Tuesday, December 29, 2009
Where do the allusions, ideas, images, and thought-fragments that populate the mind and the writings of a great thinker come from? We can often find out by consulting a biography:
From John Livingston Lowes' The Road to Xanadu - A Study in the Ways of the Imagination:
How did Coleridge actually read books? Few more significant questions can be asked about any man, and about Coleridge probably none. Coleridge...was reading Maurice, but he was doing more: he was also going back at first hand to the sources of Maurice's information. He made, accordingly, a memorandum of another book to read.
Coleridge (at least during the years of the Note Book) read with an eye which habitually pierced to the secret spring of poetry beneath the crust of fact. And this means that items or details the most unlikely might, through some poetic potentiality discovered or divined, find lodgement in his memory.
Coleridge not only read books with minute attention, but he also habitually passed from any book he read to the books to which that book referred. And that, in turn, makes it possible to follow him into the most remote and unsuspected fields. And his gleanings from these fields, transformed but recognizable, will meet us again and again as we proceed. For to follow Coleridge through his reading is to retrace the obliterated vestiges of creation.
When Coleridge once started on a book, he was apt to devour it whole.
We have to do, in a word, with one of the most extraordinary memoires of which there is record, stored with the spoils of an omnivorous reading, and endowed in to the bargain with an almost uncanny power of association.
Even you and I, at vivid moments, know the sudden leap of widely sundered recollections, through some flash of association, into a new and sometimes startling unity. And that, assuredly in no less degree, is also the experience of poets.
John Livingston Lowes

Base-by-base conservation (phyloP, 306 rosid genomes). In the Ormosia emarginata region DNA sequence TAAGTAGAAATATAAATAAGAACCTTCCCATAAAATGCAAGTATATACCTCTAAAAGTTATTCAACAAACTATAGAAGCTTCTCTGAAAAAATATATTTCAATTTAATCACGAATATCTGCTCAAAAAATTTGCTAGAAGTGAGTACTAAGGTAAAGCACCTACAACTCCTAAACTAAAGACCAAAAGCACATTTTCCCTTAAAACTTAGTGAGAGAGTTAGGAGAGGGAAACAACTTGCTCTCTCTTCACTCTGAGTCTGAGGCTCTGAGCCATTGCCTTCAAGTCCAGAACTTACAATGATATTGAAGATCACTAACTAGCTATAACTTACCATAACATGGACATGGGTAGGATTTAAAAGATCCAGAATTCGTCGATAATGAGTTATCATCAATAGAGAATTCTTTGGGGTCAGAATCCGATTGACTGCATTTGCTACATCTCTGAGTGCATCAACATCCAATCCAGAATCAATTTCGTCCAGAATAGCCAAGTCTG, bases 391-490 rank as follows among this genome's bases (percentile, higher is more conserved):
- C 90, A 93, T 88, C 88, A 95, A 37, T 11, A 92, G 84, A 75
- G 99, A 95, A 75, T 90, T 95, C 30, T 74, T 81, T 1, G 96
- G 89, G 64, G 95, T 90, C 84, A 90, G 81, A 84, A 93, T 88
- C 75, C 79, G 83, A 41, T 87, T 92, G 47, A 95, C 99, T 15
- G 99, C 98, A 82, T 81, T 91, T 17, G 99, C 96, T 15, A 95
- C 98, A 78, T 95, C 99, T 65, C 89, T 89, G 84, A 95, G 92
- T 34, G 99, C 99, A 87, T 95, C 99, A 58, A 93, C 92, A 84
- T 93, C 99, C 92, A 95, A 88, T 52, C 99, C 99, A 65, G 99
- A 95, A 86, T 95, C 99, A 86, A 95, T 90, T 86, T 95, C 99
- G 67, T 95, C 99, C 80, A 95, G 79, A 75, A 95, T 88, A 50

--The Road to Xanadu - A Study in the Ways of the Imagination
Wednesday, December 23, 2009
[Editor's note: One of my purposes in writing Wide Awake Minds is to publicly recognize and draw attention to intellectual and academic achievement. In the coming months, I hope to highlight the achievements of many thinkers and self-educators by sharing excerpts from their books and interviews that highlight their love of learning, their commitment to education, and their individual learning styles and research methods.]
Jonathan Z. Smith is a historian of religions at the University of Chicago Divinity School.
(Via his faculty website:) Smith's research has focused on such wide-ranging subjects as ritual theory, Hellenistic religions, nineteenth-century Maori cults, and the notorious events of Jonestown, Guyana. Some of his works include Map Is Not Territory; Imagining Religion: From Babylon to Jonestown; and To Take Place: Toward Theory in Ritual.
From Smith, Relating Religion: Essays in the Study of Religion:
All of these inchoate musings became clearer when I accidentally came across a copy of a journal with (Ernst) Cassirer's 1945 article, "Structuralism in Modern Linguistics," in a 10 cents barrel in a Fourth Avenue used bookstore. ...I don't think I had ever been as impressed with a mind at work as I was with Cassirer's.
The more than thirty years I have spent teaching at the University of Chicago has defined my work. ...The University's commitment to letting a mind go where it will resulted in a diversity of appointments, until the ultimate freedom, granted in 1982, of being without departmental affiliation as the Robert O. Anderson Distinguished Service Professor of the Humanities.
Moving to Chicago in the late 60s was to enter into Mircea Eliade's orbit at the height of his influence. Eliade had been, for me, a model of what it might be to be a historian of religion. He seemed to have read everything to be able to place the most variegated data within coherent structures. While a graduate student, I set out to read nearly every work cited by Eliade in his extraordinary bibliographies in Patterns in Comparative Religion, hiring tutors to teach me the requisite languages. These readings constituted my education in the field.